Seeking a respite from turmoil in his personal life, the restless Romantic poet Lord Byron made his way to Venice in 1816 for what would become an extended stay. Perhaps not surprisingly, Byron immediately began immersing himself in the intellectual, literary and artistic life of the city. In addition to frequenting establishments like the celebrated…
“Here laid down, a small spider, caught resting between the lines of a long night’s lessons, now like a curious letterform…” For nearly two centuries, it’s possible this little insect has been buried here, in the second edition of Edward Everett’s translation of Buttmann’s Greek grammar. Everett, the Greek scholar, United States congressman, pastor, professor, diplomat (the list goes on) is remembered as one of the great American orators of his time.
In 1651, a highly unconventional Latin grammar was published in Gdańsk, Poland. Written in German by Johann Buno and entitled “Neue Lateinische Grammatica in Fabeln und Bildern” (A New Latin Grammar in Stories and Illustrations), the book includes ten extremely unusual grammatical engravings. Ostensibly designed to aid understanding and memorization, the engravings are richly detailed and include strange, exotic, and sometimes violent imagery.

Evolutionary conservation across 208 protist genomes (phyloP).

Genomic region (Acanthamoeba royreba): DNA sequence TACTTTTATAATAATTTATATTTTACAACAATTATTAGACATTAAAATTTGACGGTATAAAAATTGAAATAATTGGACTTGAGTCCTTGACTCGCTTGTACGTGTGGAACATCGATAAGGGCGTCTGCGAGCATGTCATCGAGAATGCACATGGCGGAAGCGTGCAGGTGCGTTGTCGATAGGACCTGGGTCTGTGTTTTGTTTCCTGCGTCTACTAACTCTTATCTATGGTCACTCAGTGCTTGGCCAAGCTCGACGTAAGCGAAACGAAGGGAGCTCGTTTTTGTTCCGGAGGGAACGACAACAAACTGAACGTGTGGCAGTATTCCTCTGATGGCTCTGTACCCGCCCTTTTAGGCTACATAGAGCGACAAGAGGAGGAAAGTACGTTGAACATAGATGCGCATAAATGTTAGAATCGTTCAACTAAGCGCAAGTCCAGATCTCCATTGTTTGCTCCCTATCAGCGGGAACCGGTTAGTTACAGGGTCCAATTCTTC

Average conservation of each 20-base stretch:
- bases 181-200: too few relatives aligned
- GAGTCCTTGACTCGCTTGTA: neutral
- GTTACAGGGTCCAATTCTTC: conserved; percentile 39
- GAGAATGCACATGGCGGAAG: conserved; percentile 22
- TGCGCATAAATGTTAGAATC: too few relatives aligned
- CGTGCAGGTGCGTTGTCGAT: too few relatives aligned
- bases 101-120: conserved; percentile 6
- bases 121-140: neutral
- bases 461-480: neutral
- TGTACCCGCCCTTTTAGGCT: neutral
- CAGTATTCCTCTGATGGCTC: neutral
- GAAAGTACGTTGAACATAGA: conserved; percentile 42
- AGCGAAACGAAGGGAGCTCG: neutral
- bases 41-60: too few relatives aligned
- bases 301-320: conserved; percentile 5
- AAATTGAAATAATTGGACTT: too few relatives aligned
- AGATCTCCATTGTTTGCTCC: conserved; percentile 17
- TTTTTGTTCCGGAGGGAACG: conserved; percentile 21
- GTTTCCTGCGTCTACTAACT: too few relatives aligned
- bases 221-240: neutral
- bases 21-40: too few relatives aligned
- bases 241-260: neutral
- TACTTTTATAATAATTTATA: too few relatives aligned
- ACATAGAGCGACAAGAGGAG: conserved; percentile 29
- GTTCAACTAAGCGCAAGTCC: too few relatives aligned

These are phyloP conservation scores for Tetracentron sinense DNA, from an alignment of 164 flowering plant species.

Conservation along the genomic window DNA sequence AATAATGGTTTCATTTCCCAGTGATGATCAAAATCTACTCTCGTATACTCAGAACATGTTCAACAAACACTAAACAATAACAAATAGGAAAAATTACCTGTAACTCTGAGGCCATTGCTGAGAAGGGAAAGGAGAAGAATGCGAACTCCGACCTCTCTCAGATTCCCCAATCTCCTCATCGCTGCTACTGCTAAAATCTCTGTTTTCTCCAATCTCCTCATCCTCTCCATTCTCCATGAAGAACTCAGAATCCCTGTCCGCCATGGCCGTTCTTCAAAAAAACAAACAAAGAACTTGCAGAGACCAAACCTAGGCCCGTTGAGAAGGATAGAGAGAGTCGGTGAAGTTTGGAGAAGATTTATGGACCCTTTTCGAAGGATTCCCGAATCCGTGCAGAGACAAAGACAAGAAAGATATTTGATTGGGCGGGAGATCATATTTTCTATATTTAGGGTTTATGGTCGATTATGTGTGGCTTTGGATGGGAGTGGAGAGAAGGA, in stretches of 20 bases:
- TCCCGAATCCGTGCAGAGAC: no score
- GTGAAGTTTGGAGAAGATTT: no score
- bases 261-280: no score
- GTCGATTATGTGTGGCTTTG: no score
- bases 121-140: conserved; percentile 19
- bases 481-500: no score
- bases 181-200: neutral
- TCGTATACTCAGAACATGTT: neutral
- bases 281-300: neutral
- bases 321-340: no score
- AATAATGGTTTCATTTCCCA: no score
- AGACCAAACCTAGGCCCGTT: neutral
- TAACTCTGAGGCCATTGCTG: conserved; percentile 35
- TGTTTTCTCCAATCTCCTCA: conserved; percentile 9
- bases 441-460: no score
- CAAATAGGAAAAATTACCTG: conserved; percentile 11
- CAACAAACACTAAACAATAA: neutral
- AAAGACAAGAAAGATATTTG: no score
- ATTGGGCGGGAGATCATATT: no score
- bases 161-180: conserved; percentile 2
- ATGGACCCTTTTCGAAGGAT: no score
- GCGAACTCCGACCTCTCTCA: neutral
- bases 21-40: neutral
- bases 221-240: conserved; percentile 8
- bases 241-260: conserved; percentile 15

I recently stumbled across an unusual copy of Thomas Wadleigh Harvey’s Elementary Grammar and Composition.The book has been almost entirely repurposed, with the text obscured by newspaper clippings of recipes and remedies that look to be mostly late 19th century. Recipes for all your old favorites can be found in its pages—mush, corn pone, doughnuts in rhyme, Philadelphia puffs, cod balls, and of course, excellent white bread.